تجزیه و تحلیل مقایسه ای روش های تشخیص پرت های متعدد در مدل رگرسیون خطی
|کد مقاله||سال انتشار||مقاله انگلیسی||ترجمه فارسی||تعداد کلمات|
|24136||2001||32 صفحه PDF||سفارش دهید||محاسبه نشده|
Publisher : Elsevier - Science Direct (الزویر - ساینس دایرکت)
Journal : Computational Statistics & Data Analysis, Volume 36, Issue 3, 28 May 2001, Pages 351–382
We evaluate several published techniques to detect multiple outliers in linear regression using an extensive Monte Carlo simulation. These procedures include both direct methods from algorithms and indirect methods from robust regression estimators. We evaluate the impact of outlier density and geometry, regressor variable dimension, and outlying distance in both leverage and residual on detection capability and false alarm (swamping) probability. The simulation scenarios focus on outlier configurations likely to be encountered in practice and use a designed experiment approach. The results for each scenario provide insight and limitations to performance for each technique. Finally, we summarize each procedure's performance and make recommendations.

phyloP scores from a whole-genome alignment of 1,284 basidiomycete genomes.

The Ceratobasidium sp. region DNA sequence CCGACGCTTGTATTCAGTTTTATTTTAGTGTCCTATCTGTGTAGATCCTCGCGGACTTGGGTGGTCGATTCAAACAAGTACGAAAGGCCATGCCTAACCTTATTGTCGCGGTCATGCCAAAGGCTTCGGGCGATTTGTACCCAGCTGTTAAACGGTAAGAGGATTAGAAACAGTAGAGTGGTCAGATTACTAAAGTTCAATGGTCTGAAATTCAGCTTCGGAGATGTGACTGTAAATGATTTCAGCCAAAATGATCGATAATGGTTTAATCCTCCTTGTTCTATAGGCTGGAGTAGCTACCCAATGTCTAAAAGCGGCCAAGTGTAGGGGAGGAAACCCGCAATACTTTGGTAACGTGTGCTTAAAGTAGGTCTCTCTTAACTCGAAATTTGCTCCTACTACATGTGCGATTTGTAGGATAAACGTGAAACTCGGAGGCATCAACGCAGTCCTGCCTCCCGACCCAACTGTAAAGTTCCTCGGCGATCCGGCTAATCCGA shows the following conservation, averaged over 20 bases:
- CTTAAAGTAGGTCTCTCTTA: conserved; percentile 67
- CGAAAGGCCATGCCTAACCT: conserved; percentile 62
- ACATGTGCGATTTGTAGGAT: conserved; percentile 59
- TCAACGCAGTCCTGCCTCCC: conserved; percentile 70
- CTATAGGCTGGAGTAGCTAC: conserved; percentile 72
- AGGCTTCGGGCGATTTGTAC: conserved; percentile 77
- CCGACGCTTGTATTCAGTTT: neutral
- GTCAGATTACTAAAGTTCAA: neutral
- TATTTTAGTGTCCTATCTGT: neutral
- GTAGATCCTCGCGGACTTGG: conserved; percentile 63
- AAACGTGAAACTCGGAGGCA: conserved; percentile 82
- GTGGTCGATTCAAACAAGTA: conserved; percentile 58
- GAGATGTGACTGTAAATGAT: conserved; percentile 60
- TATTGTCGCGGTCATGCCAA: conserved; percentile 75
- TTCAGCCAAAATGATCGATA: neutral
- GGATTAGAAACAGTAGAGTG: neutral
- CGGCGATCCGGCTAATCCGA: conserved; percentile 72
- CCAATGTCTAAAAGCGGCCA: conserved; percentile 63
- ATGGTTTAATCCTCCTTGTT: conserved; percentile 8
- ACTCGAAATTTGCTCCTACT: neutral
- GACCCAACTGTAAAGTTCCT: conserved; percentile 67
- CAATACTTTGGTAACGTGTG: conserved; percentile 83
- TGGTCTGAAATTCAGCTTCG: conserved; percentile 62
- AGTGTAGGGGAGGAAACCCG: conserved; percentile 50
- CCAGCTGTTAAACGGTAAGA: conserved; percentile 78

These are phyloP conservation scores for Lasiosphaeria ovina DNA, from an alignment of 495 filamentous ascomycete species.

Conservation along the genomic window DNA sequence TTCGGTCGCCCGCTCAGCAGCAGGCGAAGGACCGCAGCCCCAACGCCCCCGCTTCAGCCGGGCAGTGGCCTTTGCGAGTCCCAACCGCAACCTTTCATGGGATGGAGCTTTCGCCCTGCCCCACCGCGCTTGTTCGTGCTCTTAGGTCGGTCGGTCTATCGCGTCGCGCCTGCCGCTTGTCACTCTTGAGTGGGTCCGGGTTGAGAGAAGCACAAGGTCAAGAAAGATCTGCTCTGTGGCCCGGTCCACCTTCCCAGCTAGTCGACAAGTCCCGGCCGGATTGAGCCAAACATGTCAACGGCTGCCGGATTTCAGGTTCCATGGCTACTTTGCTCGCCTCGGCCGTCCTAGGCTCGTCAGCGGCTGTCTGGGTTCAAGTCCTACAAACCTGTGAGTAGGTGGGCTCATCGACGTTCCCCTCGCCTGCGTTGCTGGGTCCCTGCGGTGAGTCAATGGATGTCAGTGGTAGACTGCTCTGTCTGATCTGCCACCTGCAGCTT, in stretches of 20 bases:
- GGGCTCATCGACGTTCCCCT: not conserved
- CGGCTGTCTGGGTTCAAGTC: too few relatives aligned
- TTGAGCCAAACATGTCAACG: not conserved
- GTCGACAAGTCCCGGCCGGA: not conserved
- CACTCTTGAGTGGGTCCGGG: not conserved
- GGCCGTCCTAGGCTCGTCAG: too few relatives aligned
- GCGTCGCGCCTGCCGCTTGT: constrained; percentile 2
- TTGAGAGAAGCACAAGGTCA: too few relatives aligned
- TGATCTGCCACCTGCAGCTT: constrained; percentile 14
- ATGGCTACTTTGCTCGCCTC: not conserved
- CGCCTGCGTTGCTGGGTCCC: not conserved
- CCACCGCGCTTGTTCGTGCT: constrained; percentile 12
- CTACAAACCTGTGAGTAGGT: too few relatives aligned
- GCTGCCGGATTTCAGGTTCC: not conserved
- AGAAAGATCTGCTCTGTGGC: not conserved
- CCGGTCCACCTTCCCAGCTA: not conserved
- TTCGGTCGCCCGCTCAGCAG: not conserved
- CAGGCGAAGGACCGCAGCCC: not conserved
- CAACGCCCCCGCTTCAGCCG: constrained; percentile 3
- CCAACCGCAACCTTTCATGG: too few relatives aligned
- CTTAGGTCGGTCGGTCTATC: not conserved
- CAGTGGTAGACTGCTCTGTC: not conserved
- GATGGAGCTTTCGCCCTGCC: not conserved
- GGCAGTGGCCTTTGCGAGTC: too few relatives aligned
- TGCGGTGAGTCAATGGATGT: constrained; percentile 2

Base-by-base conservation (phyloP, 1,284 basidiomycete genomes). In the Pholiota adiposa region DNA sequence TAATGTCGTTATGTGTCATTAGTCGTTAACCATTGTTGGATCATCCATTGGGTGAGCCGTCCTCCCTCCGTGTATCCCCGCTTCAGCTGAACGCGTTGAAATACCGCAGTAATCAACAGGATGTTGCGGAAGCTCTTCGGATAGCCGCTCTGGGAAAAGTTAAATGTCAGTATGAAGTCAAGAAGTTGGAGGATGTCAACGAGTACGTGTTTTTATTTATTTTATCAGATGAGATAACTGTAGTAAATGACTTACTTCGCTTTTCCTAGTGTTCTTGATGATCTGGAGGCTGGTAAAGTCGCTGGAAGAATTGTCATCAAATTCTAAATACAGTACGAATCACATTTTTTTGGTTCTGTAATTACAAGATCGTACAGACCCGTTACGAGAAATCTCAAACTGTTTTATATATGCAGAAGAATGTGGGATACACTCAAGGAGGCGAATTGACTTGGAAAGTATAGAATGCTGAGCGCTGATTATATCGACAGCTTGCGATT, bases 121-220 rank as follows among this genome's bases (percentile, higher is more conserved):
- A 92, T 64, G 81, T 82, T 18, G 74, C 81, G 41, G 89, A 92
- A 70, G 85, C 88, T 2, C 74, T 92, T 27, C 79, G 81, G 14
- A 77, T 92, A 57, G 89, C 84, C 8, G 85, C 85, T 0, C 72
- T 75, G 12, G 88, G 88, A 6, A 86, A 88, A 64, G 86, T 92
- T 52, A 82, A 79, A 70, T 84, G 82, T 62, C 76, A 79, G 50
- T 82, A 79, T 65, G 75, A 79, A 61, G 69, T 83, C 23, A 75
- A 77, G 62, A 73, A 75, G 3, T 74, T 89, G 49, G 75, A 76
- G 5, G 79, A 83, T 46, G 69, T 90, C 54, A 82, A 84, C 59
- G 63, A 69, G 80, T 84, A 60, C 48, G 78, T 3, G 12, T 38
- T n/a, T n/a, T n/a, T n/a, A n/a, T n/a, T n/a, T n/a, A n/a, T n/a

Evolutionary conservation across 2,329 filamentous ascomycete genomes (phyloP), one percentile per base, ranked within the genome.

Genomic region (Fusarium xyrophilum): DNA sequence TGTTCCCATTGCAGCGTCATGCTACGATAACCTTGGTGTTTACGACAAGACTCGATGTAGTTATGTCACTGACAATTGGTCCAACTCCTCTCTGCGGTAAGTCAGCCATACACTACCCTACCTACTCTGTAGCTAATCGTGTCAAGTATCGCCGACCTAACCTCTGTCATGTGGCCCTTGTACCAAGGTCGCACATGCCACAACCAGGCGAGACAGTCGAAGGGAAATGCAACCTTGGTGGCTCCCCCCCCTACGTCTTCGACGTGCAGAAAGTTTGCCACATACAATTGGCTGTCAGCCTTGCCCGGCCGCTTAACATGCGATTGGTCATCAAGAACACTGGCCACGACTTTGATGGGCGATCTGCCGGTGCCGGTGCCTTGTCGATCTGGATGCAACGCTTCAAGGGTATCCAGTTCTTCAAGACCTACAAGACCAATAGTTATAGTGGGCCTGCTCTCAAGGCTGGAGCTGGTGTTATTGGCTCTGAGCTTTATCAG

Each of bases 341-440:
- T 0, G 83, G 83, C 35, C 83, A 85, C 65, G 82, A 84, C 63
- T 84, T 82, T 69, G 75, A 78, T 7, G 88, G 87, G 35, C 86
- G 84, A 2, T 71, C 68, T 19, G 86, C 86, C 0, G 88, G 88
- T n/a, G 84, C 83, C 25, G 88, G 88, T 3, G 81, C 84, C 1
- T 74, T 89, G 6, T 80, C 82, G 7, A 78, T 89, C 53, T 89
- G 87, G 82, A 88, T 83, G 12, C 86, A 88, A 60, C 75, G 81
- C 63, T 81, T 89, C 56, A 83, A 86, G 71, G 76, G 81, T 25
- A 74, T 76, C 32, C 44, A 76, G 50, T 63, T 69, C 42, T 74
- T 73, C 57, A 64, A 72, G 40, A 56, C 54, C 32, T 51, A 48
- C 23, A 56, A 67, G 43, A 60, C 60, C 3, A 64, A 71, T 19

There has been considerable interest in recent years in the detection and accommodation of multiple outliers in statistical modeling. This paper uses Monte Carlo simulation to evaluate numerous recently published outlier techniques in the linear regression model. Kianifard and Swallow (1990) report a similar smaller study using a few earlier techniques. Other comparative analyses typically appear in journal articles where authors propose a new methodology; however, these studies are often limited in scope and breadth of techniques. Our approach tests the latest and most respected representative multiple outlier detection procedures across a number of realistic and challenging regression scenarios. In general, Barnett and Lewis (1994) define outliers as observations that appear inconsistent with the remainder of the data set. For this paper, we wish to identify outliers in linear regression modeling. Specifically, we are concerned with observations that differ from the regression plane defined by the bulk of the data. It is important to identify these types of outliers in regression modeling because the observations, when undetected, can lead to erroneous parameter estimates and inferences from the model. Additionally, these outliers may be of interest themselves to provide insight into process behavior at certain operating conditions. If there is only a single or a few outliers, many standard least-squares regression diagnostic quantities and plots will reliably identify these observations. These diagnostics have been shown to fail in the presence of multiple outliers, particularly if the observations are clustered in an outlying cloud. The measures may either fail to identify the outliers (masking), identify the clean observations as outliers (swamping), or could both mask and swamp observations. To overcome the limitations of the standard least-squares diagnostics, numerous multiple outlier detection techniques have been proposed to identify the outlying subset of observations. The outlying observations can be remote in the levels of the regressor or explanatory variables (exterior X-space observations). These are considered high-leverage points because they are influential and pull the regression plane toward them. We refer to cases that are not unusual in X-space as interior X-space observations. Further classification of outliers is possible with respect to the regression model. If the observations do not follow the regression surface from the bulk of the data, then these cases are known as regression outliers. We are concerned with two main outlier configurations likely to be encountered in practice: (1) observations that are interior X-space regression outliers and (2) observations that are exterior X-space regression outliers. It turns out that some multiple outlier detection procedures work well because the outliers’ response values are distant from the range of the clean cases’ responses. An example data set would be where the clean response values range between 50 to 100 and the outliers’ response values range between 800 to 1000. We consider testing in scenarios that have interior and exterior regression outliers where the outliers’ response values are unusual and also in scenarios where they are not unusual with respect to the clean response values. A third important outlier scenario occurs when the observations are remote in X-space but the response values are in-line with the regression surface. We limit the scope of this paper by not including these high-leverage “good outliers”. Section 2 briefly describes the multiple outlier detection procedures used in this comparative study. Detailed summaries of many of these and other multiple outlier detection procedures can be found in Hadi and Simonoff (1993), Barnett and Lewis (1994), and Sebert (1996). Section 3 of this paper describes the Monte Carlo simulation scenarios, factors, factor settings and the measures of performance; Section 4 provides the simulation results and analysis; and Section 5 summarizes the results for each procedure and provides recommendations.